Saturday will see London three-piece Kitty, Daisy & Lewis take to the stage. The sibling-led band, renowned for their love of everything vintage, are signed to Radio 1 presenter Rob da Banks’ label Sunday Best, have opened for massive acts such as Coldplay and Jools Holland. Finally taking centre stage themselves, The Unthanks will headline the Saturday night with their award-winning brand of English folk firmly celebrating their North East roots. In the decade between Rachel Unthank and the acclaimed debut Winterset’s ‘Cruel Sister’ and The Unthanks’ eighth record and BBC Folk Award-winning ‘Mount the Air’, the band have achieved a lot. After touring Africa with Damon Albarn and being nominated for the Mercury Music Prize, sisters Rachel and Becky Unthank have always done things their own way. Bringing their own unique blend of award- winning jazz and folk to the stage will ensure a show the audience will not forget.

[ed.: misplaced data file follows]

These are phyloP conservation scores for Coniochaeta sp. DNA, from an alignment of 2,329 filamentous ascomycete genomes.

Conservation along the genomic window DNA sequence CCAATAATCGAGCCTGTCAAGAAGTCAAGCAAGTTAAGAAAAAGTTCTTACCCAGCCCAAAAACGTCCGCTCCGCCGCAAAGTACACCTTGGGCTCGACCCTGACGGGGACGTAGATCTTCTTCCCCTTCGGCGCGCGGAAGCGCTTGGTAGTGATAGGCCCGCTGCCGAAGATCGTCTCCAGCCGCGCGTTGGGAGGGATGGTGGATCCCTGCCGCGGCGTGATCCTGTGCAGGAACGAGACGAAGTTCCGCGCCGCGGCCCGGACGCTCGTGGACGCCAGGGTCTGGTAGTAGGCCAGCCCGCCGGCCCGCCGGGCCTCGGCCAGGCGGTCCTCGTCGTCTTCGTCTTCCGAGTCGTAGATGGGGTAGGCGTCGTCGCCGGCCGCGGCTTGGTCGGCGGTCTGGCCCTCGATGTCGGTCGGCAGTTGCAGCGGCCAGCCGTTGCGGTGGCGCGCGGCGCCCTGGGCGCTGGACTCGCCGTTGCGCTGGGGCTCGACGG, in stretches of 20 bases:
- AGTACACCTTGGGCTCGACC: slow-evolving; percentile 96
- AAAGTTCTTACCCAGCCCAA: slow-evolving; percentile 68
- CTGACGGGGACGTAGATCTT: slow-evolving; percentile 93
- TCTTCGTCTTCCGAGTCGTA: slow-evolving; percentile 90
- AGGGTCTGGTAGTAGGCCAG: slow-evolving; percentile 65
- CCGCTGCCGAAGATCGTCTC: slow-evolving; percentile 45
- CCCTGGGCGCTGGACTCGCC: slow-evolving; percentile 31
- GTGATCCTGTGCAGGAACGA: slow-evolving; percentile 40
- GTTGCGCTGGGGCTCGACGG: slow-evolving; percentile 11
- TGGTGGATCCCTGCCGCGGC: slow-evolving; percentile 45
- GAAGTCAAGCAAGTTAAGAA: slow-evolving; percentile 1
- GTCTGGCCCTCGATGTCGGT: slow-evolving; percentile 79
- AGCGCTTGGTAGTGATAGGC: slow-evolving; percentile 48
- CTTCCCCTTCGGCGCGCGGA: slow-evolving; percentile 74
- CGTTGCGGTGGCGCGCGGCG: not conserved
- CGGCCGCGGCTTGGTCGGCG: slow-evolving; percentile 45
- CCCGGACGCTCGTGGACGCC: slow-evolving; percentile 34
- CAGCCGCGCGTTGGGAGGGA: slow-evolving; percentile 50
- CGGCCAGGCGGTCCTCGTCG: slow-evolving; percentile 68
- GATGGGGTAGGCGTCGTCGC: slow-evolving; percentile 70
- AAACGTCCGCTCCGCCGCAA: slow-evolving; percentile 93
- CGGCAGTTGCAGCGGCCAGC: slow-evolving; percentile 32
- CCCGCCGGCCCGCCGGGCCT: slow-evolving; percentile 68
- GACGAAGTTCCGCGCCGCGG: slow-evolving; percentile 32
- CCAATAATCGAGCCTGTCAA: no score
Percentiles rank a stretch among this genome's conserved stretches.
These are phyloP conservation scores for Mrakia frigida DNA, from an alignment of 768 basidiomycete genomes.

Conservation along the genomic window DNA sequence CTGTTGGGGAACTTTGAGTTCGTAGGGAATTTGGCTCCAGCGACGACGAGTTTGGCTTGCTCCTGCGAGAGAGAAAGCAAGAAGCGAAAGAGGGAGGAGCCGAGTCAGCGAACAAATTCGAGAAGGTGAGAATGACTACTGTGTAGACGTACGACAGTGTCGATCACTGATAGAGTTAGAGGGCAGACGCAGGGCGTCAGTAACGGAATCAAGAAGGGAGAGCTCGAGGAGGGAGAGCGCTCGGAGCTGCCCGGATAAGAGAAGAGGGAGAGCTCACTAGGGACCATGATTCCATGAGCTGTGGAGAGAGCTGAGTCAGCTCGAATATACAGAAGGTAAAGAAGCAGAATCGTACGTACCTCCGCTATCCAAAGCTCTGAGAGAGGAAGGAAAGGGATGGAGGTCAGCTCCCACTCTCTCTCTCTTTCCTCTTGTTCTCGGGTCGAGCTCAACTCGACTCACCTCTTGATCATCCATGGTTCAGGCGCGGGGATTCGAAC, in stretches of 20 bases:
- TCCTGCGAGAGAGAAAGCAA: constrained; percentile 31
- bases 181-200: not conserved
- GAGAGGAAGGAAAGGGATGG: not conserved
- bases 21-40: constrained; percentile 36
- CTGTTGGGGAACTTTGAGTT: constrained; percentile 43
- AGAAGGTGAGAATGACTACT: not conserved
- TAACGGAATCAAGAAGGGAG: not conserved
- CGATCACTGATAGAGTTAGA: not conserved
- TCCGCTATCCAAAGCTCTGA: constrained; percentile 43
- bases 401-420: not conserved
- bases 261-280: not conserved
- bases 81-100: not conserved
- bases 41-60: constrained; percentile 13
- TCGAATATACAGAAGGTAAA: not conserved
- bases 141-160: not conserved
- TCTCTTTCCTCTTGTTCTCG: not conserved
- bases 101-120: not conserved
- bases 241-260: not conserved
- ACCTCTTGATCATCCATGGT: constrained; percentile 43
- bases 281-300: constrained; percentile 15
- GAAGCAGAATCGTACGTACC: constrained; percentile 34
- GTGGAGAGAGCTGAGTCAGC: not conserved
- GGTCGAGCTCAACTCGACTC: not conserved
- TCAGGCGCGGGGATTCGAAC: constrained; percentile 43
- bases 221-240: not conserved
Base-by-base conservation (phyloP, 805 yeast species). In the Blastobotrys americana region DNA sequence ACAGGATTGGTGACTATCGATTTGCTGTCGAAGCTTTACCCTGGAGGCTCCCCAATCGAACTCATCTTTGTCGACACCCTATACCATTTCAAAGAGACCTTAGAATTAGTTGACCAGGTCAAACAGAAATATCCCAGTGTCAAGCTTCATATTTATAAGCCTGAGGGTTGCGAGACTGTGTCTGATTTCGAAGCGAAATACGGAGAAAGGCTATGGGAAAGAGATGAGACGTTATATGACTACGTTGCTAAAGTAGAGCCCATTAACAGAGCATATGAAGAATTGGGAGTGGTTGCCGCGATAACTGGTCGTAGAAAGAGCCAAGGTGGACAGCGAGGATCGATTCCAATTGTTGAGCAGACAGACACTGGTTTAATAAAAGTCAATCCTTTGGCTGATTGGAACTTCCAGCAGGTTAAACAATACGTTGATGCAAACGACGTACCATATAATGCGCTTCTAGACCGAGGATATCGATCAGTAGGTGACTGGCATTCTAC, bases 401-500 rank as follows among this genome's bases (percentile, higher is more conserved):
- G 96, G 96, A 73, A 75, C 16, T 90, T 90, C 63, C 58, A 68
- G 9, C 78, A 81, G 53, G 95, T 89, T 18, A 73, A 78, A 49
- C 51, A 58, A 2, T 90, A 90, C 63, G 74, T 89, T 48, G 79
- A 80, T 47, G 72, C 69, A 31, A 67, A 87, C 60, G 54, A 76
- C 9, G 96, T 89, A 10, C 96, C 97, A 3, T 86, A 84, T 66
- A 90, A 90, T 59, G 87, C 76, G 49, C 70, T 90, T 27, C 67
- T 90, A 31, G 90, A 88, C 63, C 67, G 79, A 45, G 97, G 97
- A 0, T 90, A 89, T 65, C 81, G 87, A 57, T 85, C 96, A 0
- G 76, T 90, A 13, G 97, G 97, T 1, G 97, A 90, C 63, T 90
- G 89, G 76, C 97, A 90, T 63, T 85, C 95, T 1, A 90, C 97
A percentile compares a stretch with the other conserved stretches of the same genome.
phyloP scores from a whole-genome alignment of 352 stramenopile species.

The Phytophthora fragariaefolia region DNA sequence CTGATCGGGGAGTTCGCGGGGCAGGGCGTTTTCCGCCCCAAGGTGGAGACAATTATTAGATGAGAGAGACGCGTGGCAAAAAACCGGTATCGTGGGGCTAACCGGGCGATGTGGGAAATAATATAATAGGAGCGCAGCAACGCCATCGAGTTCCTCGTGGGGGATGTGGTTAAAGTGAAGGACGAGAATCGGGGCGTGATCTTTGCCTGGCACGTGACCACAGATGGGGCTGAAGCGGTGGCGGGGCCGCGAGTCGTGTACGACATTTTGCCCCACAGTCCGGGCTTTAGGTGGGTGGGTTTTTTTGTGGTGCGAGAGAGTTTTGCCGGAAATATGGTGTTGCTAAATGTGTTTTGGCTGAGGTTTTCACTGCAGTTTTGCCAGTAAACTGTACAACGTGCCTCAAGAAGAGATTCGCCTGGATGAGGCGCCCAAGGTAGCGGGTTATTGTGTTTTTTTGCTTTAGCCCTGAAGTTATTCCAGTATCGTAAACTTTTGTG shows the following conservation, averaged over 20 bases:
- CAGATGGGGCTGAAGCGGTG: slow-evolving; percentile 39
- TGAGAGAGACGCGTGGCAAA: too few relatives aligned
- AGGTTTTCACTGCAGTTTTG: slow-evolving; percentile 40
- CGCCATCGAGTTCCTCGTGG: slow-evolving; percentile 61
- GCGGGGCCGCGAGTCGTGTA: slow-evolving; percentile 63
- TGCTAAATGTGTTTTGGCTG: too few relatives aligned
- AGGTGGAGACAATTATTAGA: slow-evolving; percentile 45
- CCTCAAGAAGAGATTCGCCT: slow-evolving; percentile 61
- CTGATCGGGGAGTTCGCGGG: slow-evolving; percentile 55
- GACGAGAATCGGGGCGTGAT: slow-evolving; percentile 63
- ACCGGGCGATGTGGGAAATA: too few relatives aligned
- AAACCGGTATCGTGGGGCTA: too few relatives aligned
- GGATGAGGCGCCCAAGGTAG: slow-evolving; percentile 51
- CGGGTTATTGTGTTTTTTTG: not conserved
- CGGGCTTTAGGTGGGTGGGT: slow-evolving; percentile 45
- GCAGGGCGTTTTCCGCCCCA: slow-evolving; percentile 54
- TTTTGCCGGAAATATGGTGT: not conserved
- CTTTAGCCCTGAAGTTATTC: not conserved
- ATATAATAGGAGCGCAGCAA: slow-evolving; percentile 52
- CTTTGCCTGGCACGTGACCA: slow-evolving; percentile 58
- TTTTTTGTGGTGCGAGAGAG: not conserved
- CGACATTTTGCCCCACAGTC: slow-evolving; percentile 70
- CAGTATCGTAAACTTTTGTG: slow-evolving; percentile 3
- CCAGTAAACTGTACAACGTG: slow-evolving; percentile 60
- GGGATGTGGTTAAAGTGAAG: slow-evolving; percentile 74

Improving on from last year, the atmospheric post-industrial Boiler Shop, which will be used as the main venue, has been expanded vastly. Adding a lot of indoor toilets, a bigger bar and relocating the artisan food sellers outside, in a bid to reduce the background noise suffered by quieter artists last time. Furthermore, for more intimate shows, there will also be performances at the beautiful Mining Institute just around the corner. The festival will also play host to spoken word poet Liz Berry, folk royalty in the form of Marry Waterson and fearless musical maidens The Moulettes. There will also be an exceptional airing of Steve Reich’s Different Trains, which will be performed by the Liverpool String Quartet.